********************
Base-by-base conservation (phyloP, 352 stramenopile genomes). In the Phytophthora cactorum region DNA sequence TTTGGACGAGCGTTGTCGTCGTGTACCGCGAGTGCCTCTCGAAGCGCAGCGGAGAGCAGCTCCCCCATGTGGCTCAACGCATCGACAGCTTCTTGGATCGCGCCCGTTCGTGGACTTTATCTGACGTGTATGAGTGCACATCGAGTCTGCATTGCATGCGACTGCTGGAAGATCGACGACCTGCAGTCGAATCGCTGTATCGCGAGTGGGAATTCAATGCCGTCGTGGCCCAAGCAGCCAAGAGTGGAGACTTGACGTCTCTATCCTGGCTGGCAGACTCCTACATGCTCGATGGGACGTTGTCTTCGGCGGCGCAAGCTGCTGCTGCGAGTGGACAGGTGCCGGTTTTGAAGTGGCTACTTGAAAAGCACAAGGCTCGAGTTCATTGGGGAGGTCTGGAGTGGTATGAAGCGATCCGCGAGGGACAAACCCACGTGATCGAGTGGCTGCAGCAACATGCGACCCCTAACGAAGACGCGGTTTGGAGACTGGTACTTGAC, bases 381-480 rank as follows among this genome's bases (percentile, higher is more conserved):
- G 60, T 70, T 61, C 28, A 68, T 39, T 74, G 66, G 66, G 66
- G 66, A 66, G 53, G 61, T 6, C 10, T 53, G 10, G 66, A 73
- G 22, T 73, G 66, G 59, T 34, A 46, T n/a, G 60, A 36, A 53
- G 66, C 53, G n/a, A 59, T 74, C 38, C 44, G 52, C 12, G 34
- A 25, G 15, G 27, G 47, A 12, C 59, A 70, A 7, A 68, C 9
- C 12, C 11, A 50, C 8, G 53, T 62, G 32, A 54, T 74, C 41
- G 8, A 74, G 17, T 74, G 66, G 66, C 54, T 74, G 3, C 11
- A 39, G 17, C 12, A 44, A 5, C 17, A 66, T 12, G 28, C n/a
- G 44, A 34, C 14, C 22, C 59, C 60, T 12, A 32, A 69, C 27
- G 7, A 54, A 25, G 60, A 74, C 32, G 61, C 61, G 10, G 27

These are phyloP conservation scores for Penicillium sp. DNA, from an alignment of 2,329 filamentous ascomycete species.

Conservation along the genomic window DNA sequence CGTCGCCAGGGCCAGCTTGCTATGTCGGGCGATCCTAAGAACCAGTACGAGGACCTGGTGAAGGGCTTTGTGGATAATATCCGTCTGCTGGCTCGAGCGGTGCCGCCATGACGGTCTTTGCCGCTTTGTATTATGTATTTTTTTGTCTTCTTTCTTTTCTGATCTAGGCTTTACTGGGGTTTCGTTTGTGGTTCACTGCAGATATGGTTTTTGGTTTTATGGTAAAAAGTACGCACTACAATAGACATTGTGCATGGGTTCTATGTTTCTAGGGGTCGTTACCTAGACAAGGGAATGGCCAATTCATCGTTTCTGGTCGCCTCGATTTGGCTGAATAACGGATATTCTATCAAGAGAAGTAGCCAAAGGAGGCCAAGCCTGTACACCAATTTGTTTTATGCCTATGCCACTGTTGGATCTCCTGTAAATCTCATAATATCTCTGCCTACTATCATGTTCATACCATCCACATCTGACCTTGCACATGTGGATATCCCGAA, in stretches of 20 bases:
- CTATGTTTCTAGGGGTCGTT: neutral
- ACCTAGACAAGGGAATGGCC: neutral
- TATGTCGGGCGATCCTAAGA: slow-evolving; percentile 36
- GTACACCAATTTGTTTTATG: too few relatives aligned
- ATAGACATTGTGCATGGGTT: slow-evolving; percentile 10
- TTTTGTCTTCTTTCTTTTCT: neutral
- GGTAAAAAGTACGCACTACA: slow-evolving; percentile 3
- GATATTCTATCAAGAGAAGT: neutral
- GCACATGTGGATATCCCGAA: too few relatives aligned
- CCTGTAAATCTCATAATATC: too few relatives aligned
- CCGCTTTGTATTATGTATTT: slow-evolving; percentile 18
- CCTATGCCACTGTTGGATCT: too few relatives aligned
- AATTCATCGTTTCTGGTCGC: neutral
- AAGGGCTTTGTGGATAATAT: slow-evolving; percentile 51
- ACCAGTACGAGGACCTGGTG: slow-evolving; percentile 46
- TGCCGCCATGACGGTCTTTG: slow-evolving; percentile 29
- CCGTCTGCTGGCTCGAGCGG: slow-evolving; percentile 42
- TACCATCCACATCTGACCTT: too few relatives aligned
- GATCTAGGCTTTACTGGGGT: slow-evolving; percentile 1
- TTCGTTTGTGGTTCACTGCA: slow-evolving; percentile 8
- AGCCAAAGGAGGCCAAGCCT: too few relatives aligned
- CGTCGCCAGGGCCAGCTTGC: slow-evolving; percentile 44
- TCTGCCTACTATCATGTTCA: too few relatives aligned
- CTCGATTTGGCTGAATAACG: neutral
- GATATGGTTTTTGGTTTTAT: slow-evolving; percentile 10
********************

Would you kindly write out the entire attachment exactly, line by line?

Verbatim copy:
Base-by-base conservation (phyloP, 352 stramenopile genomes). In the Phytophthora cactorum region DNA sequence TTTGGACGAGCGTTGTCGTCGTGTACCGCGAGTGCCTCTCGAAGCGCAGCGGAGAGCAGCTCCCCCATGTGGCTCAACGCATCGACAGCTTCTTGGATCGCGCCCGTTCGTGGACTTTATCTGACGTGTATGAGTGCACATCGAGTCTGCATTGCATGCGACTGCTGGAAGATCGACGACCTGCAGTCGAATCGCTGTATCGCGAGTGGGAATTCAATGCCGTCGTGGCCCAAGCAGCCAAGAGTGGAGACTTGACGTCTCTATCCTGGCTGGCAGACTCCTACATGCTCGATGGGACGTTGTCTTCGGCGGCGCAAGCTGCTGCTGCGAGTGGACAGGTGCCGGTTTTGAAGTGGCTACTTGAAAAGCACAAGGCTCGAGTTCATTGGGGAGGTCTGGAGTGGTATGAAGCGATCCGCGAGGGACAAACCCACGTGATCGAGTGGCTGCAGCAACATGCGACCCCTAACGAAGACGCGGTTTGGAGACTGGTACTTGAC, bases 381-480 rank as follows among this genome's bases (percentile, higher is more conserved):
- G 60, T 70, T 61, C 28, A 68, T 39, T 74, G 66, G 66, G 66
- G 66, A 66, G 53, G 61, T 6, C 10, T 53, G 10, G 66, A 73
- G 22, T 73, G 66, G 59, T 34, A 46, T n/a, G 60, A 36, A 53
- G 66, C 53, G n/a, A 59, T 74, C 38, C 44, G 52, C 12, G 34
- A 25, G 15, G 27, G 47, A 12, C 59, A 70, A 7, A 68, C 9
- C 12, C 11, A 50, C 8, G 53, T 62, G 32, A 54, T 74, C 41
- G 8, A 74, G 17, T 74, G 66, G 66, C 54, T 74, G 3, C 11
- A 39, G 17, C 12, A 44, A 5, C 17, A 66, T 12, G 28, C n/a
- G 44, A 34, C 14, C 22, C 59, C 60, T 12, A 32, A 69, C 27
- G 7, A 54, A 25, G 60, A 74, C 32, G 61, C 61, G 10, G 27

These are phyloP conservation scores for Penicillium sp. DNA, from an alignment of 2,329 filamentous ascomycete species.

Conservation along the genomic window DNA sequence CGTCGCCAGGGCCAGCTTGCTATGTCGGGCGATCCTAAGAACCAGTACGAGGACCTGGTGAAGGGCTTTGTGGATAATATCCGTCTGCTGGCTCGAGCGGTGCCGCCATGACGGTCTTTGCCGCTTTGTATTATGTATTTTTTTGTCTTCTTTCTTTTCTGATCTAGGCTTTACTGGGGTTTCGTTTGTGGTTCACTGCAGATATGGTTTTTGGTTTTATGGTAAAAAGTACGCACTACAATAGACATTGTGCATGGGTTCTATGTTTCTAGGGGTCGTTACCTAGACAAGGGAATGGCCAATTCATCGTTTCTGGTCGCCTCGATTTGGCTGAATAACGGATATTCTATCAAGAGAAGTAGCCAAAGGAGGCCAAGCCTGTACACCAATTTGTTTTATGCCTATGCCACTGTTGGATCTCCTGTAAATCTCATAATATCTCTGCCTACTATCATGTTCATACCATCCACATCTGACCTTGCACATGTGGATATCCCGAA, in stretches of 20 bases:
- CTATGTTTCTAGGGGTCGTT: neutral
- ACCTAGACAAGGGAATGGCC: neutral
- TATGTCGGGCGATCCTAAGA: slow-evolving; percentile 36
- GTACACCAATTTGTTTTATG: too few relatives aligned
- ATAGACATTGTGCATGGGTT: slow-evolving; percentile 10
- TTTTGTCTTCTTTCTTTTCT: neutral
- GGTAAAAAGTACGCACTACA: slow-evolving; percentile 3
- GATATTCTATCAAGAGAAGT: neutral
- GCACATGTGGATATCCCGAA: too few relatives aligned
- CCTGTAAATCTCATAATATC: too few relatives aligned
- CCGCTTTGTATTATGTATTT: slow-evolving; percentile 18
- CCTATGCCACTGTTGGATCT: too few relatives aligned
- AATTCATCGTTTCTGGTCGC: neutral
- AAGGGCTTTGTGGATAATAT: slow-evolving; percentile 51
- ACCAGTACGAGGACCTGGTG: slow-evolving; percentile 46
- TGCCGCCATGACGGTCTTTG: slow-evolving; percentile 29
- CCGTCTGCTGGCTCGAGCGG: slow-evolving; percentile 42
- TACCATCCACATCTGACCTT: too few relatives aligned
- GATCTAGGCTTTACTGGGGT: slow-evolving; percentile 1
- TTCGTTTGTGGTTCACTGCA: slow-evolving; percentile 8
- AGCCAAAGGAGGCCAAGCCT: too few relatives aligned
- CGTCGCCAGGGCCAGCTTGC: slow-evolving; percentile 44
- TCTGCCTACTATCATGTTCA: too few relatives aligned
- CTCGATTTGGCTGAATAACG: neutral
- GATATGGTTTTTGGTTTTAT: slow-evolving; percentile 10